Houbigant, dissatisfied with all the common modes of solution, proposes to read hn¨ ty¨¨ shishshith shanah, six years, for the µyn¨ µyt¨ shetayim shanim, two years, of the text, which he contends is a solecism; for in pure Hebrew the words would be µyt¨ hn¨ as they are everywhere read in the first book; and hn¨ is the reading of eleven of Kennicott's MSS., and nine of Deuteronomy Rossi's; but the number two is acknowledged by all the ancient versions, and by all the MSS. yet collated.
The critical reader may examine Houbigant on the place. After all, probably the expedition mentioned in the succeeding verses is that to which the writer refers, and from which he dates. Ish-bosheth had reigned two years without any rupture with David or his men, till under the direction of Abner, captain of his host, the Israelites passed over Jordan, from Mahanaim to Gibeon, and being opposed by Joab, captain of David's host, that battle took place which is described in the following verses.
Verse 14. "Let the young men-play before us." - This was diabolical play, where each man thrust his sword into the body of the other, so that the twenty-four (twelve on each side) fell down dead together! But this was the signal for that sanguinary skirmish which immediately took place.
Verse 16. "Caught every one his fellow by the head" - Probably by the beard, if these persons were not too young to have one, or by the hair of the head. Alexander ordered all the Macedonians to shave their beards; and being asked by Parmenio why they should do so, answered, "Dost thou not know that in battle there is no better hold than the beard?" Helkath-hazzurim] "The portion of the mighty;" or, "The inheritance of those who were slain," according to the Targum.
Verse 18. "Asahel was as light of foot as a wild roe" - To be swift of foot was deemed a great accomplishment in the heroes of antiquity; podav wkuv acilleuv, the swift-footed Achilles, is an epithet which Homer gives to that hero no less than thirty times in the course of the Ilias. It has a qualification also among the Romansoldiers; they were taught both to run swiftly, and to swim well.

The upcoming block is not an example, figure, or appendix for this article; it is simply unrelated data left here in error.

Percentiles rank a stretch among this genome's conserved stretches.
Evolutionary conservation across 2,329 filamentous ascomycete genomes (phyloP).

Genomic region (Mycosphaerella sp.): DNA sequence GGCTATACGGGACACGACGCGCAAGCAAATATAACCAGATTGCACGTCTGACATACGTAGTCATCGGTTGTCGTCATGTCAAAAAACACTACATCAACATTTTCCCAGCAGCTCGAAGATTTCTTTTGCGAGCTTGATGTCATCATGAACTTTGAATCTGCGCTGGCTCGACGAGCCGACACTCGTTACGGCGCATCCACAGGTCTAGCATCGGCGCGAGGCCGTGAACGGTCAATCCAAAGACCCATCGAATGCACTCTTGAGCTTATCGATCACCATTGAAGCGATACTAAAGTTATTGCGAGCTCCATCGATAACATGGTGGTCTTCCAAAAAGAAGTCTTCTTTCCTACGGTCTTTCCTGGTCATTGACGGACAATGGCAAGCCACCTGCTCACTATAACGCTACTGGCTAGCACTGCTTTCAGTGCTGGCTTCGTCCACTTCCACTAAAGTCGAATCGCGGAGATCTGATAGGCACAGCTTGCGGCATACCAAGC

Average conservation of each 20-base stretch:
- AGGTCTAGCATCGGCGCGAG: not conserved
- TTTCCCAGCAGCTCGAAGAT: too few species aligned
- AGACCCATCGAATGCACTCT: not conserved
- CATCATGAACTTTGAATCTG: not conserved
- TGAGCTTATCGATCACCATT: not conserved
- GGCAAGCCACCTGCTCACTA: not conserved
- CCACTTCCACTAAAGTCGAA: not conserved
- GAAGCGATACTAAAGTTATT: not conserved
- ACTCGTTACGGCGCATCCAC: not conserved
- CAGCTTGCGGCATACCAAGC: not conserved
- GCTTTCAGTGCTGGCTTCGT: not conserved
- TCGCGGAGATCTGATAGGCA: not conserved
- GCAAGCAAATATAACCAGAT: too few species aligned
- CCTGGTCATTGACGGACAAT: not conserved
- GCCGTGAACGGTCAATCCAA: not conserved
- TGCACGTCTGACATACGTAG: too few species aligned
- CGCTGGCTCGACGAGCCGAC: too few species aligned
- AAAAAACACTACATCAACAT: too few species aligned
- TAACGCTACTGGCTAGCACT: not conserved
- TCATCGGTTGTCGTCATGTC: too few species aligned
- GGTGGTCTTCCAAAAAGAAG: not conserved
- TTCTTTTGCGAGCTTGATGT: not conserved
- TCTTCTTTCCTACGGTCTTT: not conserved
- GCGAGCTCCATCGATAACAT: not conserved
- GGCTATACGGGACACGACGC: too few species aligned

Verse 21. "Take thee his armour." - It seems Asahel wished to get the armour of Abner as a trophy; this also was greatly coveted by ancient heroes.
Abner wished to spare him, for fear of exciting Joab's enmity; but as Asahel was obstinate in the pursuit, and was swifter of foot than Abner, the latter saw that he must either kill or be killed, and therefore he turned his spear and ran it through the body of Asahel. This turning about that he might pierce him is what we translate "the hinder end of his spear." This slaying of Asahel cost Abner his life, as we shall find in the next chapter.
Verse 27. "And Joab said" - The meaning of this verse appears to be this: If Abner had not provoked the battle, (see ver. 14,) Joab would not have attacked the Israelites that day; as his orders were probably to act on the defensive. Therefore the blame fell upon Israel.
Verse 29. "They came to Mahanaim." - So they returned to the place whence they set out. See ver. 12. This was the commencement of the civilwars between Israel and Judah, and properly the commencement of the division of the two kingdoms, through which both nations were deluged with blood.